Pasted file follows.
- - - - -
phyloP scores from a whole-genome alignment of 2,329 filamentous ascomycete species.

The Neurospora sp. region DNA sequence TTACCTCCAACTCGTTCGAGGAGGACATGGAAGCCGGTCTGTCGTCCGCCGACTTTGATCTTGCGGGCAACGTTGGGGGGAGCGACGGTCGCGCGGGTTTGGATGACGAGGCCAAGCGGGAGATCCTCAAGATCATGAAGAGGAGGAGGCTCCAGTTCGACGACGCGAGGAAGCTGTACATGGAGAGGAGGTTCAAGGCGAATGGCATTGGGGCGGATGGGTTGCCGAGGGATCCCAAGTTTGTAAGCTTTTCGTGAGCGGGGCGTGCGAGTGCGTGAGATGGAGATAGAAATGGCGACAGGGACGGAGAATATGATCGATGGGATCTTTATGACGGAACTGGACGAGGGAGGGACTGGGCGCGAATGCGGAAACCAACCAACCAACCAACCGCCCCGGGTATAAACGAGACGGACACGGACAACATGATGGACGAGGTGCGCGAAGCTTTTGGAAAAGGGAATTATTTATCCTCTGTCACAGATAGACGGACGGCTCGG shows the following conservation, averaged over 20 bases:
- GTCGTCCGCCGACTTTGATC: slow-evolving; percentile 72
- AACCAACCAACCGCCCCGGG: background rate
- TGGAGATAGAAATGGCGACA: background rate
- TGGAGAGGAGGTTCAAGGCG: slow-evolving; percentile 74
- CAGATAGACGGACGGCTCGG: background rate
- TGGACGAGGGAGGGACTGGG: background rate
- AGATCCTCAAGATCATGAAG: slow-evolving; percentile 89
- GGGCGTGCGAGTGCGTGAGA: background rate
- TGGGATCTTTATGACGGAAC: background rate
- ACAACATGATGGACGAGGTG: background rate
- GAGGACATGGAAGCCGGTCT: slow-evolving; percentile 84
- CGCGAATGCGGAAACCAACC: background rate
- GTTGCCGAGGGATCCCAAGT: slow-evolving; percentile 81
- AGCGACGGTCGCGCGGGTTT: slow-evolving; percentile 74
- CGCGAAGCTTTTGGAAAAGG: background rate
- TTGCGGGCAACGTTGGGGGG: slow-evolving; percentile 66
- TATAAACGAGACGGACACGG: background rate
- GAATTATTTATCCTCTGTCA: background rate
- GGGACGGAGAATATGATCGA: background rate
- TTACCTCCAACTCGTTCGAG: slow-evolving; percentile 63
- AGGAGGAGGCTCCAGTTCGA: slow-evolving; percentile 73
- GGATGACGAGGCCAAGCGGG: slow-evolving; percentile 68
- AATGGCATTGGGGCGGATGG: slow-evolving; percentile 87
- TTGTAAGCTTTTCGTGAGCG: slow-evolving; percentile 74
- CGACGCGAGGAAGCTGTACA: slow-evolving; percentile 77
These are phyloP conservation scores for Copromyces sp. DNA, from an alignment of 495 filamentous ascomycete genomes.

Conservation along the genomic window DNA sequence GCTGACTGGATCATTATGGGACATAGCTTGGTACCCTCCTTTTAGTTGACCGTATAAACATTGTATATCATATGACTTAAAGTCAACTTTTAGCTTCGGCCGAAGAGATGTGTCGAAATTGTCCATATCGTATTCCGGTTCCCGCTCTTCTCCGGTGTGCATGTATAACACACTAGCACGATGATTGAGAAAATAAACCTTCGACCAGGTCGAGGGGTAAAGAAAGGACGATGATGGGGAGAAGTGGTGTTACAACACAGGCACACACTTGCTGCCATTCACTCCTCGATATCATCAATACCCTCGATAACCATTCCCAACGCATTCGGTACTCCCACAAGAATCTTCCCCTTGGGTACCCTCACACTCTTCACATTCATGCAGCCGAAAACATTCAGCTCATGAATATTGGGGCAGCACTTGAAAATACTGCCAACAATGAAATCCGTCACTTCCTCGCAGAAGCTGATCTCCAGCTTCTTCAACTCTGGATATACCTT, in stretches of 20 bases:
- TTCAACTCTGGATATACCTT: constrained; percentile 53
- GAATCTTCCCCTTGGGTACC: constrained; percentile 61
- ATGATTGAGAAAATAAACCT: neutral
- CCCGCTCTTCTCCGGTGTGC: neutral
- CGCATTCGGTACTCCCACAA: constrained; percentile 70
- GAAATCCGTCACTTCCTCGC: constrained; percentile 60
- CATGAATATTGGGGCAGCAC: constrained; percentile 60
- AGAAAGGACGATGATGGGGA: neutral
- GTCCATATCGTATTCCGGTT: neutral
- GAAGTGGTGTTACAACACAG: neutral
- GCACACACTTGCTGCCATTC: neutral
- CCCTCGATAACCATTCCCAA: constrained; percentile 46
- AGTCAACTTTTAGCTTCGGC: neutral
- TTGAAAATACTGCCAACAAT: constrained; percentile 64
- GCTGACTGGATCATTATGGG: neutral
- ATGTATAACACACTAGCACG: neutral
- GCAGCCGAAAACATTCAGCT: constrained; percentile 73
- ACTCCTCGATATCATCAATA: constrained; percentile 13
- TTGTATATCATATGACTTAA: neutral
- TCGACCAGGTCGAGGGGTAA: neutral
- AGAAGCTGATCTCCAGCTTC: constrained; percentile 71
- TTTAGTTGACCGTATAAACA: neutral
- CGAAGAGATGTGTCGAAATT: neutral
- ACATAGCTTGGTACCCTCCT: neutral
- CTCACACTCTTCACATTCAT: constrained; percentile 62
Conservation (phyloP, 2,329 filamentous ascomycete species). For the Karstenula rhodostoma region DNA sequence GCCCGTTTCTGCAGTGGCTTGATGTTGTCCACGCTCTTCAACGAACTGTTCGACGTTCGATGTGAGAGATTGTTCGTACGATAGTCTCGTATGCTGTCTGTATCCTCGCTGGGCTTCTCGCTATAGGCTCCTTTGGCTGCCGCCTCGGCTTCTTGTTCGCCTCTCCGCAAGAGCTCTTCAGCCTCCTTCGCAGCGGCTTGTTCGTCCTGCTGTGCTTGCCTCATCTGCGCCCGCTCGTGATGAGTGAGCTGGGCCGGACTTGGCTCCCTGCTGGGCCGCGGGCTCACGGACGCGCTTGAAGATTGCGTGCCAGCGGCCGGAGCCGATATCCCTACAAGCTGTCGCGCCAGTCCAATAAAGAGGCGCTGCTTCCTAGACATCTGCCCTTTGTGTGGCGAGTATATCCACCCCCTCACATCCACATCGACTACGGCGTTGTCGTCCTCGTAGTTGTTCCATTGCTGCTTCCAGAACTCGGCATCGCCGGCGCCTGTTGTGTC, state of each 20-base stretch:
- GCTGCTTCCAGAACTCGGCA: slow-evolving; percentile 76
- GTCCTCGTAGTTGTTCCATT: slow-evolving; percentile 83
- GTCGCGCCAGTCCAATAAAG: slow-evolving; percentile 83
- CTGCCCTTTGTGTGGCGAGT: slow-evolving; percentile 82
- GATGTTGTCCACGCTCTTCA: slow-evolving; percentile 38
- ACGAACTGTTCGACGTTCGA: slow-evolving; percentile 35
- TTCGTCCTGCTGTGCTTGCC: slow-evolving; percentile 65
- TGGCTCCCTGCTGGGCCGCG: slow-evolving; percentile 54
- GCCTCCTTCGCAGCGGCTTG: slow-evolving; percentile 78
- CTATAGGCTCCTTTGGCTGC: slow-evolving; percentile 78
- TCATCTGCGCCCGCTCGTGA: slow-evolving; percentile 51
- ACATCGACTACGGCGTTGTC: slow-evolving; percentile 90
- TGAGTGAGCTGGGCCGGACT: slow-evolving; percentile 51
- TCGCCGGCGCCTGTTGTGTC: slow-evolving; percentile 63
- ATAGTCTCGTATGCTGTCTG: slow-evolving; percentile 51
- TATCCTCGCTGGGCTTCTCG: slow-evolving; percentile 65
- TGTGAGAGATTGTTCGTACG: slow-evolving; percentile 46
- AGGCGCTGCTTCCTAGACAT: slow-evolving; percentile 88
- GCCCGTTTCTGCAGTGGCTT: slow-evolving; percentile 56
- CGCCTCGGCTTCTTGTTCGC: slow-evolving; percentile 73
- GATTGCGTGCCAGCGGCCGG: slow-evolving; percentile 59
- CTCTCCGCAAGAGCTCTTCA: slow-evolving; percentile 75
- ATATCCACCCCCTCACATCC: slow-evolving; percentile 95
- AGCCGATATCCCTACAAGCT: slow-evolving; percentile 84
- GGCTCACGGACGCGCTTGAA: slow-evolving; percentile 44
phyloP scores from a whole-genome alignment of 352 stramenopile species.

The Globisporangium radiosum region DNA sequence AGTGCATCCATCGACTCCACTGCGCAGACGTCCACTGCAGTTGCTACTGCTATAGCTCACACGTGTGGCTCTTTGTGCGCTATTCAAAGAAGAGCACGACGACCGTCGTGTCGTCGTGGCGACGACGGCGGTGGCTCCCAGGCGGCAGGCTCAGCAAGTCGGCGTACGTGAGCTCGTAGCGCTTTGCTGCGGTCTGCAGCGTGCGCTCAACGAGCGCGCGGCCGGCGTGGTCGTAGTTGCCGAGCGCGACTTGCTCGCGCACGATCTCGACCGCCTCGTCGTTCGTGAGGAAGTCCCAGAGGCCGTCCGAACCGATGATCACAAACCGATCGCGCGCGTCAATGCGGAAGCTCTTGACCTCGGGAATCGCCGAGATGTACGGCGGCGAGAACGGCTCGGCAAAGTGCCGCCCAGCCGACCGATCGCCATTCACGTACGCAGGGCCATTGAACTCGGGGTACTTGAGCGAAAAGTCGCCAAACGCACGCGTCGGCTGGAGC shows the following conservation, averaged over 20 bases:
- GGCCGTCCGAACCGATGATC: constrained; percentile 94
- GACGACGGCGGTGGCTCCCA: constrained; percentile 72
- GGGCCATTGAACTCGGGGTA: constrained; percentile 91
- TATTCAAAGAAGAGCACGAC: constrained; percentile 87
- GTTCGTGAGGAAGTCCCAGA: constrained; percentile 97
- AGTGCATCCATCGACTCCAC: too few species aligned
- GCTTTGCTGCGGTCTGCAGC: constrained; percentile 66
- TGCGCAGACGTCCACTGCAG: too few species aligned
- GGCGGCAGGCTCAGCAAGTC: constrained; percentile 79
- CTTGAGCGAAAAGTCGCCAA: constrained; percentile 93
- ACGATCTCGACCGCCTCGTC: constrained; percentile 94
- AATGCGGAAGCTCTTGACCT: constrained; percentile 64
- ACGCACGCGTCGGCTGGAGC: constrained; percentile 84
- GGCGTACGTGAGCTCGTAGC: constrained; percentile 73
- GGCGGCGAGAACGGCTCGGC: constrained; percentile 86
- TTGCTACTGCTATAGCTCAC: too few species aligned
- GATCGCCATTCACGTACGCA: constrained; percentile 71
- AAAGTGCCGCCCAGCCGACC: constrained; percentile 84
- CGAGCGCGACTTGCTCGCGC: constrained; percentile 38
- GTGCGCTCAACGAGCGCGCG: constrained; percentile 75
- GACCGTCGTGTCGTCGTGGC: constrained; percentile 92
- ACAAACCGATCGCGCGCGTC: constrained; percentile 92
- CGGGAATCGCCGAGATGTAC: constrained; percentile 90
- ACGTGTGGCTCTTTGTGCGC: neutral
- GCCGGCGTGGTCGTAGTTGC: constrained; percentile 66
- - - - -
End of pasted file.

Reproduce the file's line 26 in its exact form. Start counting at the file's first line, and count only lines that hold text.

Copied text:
- TTGTAAGCTTTTCGTGAGCG: slow-evolving; percentile 74